But is a long list of skills better for building characters than a short list of skills?  Or is it dependent upon the genre of the game system?  Do fantasy characters need more or less skills than science fiction or superhero or horror characters?

Skill Lists or Professions?

So what’s the alternative to skill lists?  Recent games I’ve reviewed have been experimenting with more story driven skill systems that defy using a list of skills to define a character.  In my reviews of 13th Age and Enter the Shadowside, I encountered game systems which did not have conventional skills and skill lists, but used professions to define what a character could do.  In these systems, a few professions or avocations are chosen – such as Doctor, Computer Hacker, Apprentice Mage, or Assassins’ Guild – and assigned a level of expertise or bonus level which can be used in appropriate situations.

Clearly, one advantage to having a system using professions rather than skills is that a player can use the bonus if he or she can convince the gamemaster that they would have some knowledge or skill appropriate to the task at hand.  Of course, the downside is that a GM is now forced to arbitrate each skill check, and listen to the player convince them why they should get to use their profession bonus.  There is certainly an element here which promotes role-playing over roll-playing, but it could hamper some players who are less adept at rp-ing or at developing complex character backstories.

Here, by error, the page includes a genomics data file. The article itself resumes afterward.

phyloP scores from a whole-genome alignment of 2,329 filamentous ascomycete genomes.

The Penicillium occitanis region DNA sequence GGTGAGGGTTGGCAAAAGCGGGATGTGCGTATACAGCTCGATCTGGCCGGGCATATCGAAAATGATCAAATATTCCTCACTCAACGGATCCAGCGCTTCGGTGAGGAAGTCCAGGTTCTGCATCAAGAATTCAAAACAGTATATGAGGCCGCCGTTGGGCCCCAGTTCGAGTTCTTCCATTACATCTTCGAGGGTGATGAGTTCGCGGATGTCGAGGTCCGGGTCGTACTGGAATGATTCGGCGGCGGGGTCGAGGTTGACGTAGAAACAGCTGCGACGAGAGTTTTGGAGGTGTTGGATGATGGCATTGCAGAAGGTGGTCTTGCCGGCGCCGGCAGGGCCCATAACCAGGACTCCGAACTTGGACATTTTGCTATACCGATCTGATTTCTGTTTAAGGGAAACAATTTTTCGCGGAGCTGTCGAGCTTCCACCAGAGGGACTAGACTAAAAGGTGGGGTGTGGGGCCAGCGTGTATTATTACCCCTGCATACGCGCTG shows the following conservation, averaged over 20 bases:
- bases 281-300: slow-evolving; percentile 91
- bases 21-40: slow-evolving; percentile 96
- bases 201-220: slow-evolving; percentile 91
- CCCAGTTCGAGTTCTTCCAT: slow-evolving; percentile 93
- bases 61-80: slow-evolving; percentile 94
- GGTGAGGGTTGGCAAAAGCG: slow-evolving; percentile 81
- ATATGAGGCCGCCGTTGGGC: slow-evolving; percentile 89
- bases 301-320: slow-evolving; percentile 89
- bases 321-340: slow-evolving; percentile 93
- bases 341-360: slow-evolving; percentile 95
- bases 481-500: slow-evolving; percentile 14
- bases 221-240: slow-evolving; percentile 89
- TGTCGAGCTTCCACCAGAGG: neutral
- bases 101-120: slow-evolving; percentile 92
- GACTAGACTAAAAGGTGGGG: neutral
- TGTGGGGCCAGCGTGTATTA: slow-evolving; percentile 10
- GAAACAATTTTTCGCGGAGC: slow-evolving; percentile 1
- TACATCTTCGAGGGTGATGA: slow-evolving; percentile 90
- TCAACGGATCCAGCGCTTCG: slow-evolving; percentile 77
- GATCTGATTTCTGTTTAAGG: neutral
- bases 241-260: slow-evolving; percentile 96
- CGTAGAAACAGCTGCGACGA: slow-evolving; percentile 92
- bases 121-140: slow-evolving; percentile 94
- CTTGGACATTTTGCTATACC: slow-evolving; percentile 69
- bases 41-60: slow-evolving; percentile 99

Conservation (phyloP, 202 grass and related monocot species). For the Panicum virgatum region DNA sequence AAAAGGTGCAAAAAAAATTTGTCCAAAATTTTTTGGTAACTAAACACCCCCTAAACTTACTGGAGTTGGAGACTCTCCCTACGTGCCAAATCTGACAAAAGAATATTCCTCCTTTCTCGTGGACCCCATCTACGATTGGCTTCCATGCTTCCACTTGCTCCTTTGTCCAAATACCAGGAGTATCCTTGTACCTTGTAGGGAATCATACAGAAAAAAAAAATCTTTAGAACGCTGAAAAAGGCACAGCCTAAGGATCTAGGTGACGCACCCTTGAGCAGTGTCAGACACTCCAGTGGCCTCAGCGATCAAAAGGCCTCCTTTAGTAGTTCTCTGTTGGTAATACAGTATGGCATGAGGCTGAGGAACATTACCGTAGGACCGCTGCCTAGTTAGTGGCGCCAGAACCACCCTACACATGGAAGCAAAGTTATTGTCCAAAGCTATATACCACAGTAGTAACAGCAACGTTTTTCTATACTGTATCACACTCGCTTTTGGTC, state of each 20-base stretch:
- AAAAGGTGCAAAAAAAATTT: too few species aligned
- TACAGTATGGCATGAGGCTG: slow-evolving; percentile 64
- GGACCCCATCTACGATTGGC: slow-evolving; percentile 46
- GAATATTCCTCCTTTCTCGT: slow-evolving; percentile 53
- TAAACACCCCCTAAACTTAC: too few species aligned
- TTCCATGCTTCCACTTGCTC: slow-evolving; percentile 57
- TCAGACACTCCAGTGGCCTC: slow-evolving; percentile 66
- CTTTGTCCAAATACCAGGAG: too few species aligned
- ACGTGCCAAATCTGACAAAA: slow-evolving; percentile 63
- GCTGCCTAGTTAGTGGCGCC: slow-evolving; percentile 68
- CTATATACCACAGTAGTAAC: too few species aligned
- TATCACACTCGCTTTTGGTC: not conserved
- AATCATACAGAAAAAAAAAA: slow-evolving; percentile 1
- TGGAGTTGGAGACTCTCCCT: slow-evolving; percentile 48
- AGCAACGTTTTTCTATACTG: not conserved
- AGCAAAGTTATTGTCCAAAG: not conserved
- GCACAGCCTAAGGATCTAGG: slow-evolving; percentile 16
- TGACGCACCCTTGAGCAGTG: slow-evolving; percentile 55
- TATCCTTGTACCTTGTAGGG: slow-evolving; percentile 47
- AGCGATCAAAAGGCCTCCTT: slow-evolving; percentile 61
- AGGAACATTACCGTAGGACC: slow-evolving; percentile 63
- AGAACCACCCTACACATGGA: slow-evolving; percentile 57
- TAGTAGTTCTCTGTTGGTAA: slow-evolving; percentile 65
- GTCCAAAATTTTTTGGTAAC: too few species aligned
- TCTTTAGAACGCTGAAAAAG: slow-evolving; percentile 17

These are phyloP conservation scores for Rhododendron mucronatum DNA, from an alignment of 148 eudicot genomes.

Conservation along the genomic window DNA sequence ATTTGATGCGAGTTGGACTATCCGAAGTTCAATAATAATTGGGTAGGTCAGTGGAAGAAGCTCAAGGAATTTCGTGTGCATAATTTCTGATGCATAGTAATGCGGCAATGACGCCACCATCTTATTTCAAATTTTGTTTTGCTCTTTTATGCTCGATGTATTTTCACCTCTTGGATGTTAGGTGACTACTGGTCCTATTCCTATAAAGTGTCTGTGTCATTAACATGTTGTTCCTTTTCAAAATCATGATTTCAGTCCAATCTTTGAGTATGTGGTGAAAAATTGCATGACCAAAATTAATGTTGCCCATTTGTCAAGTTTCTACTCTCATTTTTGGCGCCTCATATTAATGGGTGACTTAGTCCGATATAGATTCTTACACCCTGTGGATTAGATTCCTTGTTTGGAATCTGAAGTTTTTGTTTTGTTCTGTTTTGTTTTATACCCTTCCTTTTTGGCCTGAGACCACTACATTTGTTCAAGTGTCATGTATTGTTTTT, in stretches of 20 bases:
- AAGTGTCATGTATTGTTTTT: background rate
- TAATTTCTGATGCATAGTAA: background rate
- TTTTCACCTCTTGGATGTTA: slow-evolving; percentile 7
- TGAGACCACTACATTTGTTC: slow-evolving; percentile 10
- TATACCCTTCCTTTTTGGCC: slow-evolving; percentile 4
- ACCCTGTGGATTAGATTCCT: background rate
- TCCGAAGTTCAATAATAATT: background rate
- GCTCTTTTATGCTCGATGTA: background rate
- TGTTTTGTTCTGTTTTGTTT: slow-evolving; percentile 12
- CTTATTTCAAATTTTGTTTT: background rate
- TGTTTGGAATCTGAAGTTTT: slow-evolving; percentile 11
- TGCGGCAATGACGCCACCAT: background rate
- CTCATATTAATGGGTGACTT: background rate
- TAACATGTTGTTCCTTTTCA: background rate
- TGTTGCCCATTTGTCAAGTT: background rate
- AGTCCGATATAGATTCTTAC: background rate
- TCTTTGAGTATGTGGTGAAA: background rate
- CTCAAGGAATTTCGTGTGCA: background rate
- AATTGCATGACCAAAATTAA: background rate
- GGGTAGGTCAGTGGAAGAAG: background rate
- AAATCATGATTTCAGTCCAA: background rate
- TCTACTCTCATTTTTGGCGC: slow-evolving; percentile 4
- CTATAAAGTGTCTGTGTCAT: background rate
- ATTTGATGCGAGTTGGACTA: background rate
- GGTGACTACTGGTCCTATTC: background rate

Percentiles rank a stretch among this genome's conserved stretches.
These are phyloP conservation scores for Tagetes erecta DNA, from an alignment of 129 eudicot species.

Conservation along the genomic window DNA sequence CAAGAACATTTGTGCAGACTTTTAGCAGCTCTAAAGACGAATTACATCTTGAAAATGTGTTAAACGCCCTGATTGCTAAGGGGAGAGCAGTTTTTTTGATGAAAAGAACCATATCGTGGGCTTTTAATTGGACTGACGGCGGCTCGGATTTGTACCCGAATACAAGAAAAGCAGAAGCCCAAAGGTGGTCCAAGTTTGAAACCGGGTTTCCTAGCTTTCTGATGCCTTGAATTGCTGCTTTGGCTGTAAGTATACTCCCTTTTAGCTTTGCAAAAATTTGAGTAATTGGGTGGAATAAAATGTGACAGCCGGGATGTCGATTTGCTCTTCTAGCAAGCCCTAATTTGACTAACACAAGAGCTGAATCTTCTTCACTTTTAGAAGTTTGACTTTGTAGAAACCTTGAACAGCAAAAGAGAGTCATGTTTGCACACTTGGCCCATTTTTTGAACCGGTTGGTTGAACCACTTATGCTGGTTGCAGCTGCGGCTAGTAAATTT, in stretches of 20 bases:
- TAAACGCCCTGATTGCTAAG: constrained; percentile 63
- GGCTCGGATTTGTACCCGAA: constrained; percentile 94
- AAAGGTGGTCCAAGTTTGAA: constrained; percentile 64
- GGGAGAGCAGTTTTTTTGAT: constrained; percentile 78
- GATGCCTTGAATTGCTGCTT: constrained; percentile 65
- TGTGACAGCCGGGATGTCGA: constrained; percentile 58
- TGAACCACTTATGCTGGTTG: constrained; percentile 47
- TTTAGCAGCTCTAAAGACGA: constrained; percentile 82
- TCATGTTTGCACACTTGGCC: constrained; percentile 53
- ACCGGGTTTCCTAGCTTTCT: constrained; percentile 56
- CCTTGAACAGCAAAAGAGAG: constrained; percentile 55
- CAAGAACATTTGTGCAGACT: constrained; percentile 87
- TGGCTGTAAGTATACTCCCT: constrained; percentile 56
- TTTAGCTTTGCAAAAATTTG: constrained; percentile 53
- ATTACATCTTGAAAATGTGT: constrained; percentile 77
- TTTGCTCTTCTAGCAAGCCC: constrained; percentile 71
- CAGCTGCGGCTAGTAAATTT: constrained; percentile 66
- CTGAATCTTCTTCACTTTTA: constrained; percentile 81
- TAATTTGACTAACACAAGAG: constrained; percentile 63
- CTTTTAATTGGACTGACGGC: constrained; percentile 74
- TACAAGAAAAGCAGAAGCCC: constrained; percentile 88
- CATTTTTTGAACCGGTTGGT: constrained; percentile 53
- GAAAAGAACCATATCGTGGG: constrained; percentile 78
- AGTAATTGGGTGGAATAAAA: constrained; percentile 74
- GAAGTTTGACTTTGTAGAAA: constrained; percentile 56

Interestingly, D&D Next using a combination of professions and skill lists for the Core rules of the playtest – called themes.  These themes hybridize skill lists and professions, allowing a player to select a role-playing element to add to their backstory and obtain a short list of three skills which whay can use during play.  Of course, the skills in the theme selection are dictated to the character, which does not necessarily promote good character building, but it is one other possible way to use a profession based system to generate skills for the heroes.

Quantifying & Resolving

Of course the other big piece of any skill system is quantifying the potency of a skill, and how it is used to resolve a task.  Every skill system uses a different method for designating a target number, and resolving the skill – usually taking on the form of a dice roll and adding a bonus from the appropriate skill.  But what method works best here?

Just looking at the evolution of D&D skills, we move from a system where there was a vague pre-adventuring profession, to a system of point buying and training, to a system of skill selection – and finally, looking ahead to a theme/profession system.  And I almost forgot, there was that non-weapon proficiencies skill system which was stuck in during 2nd Edition, and ended up as sort of an ability score check system.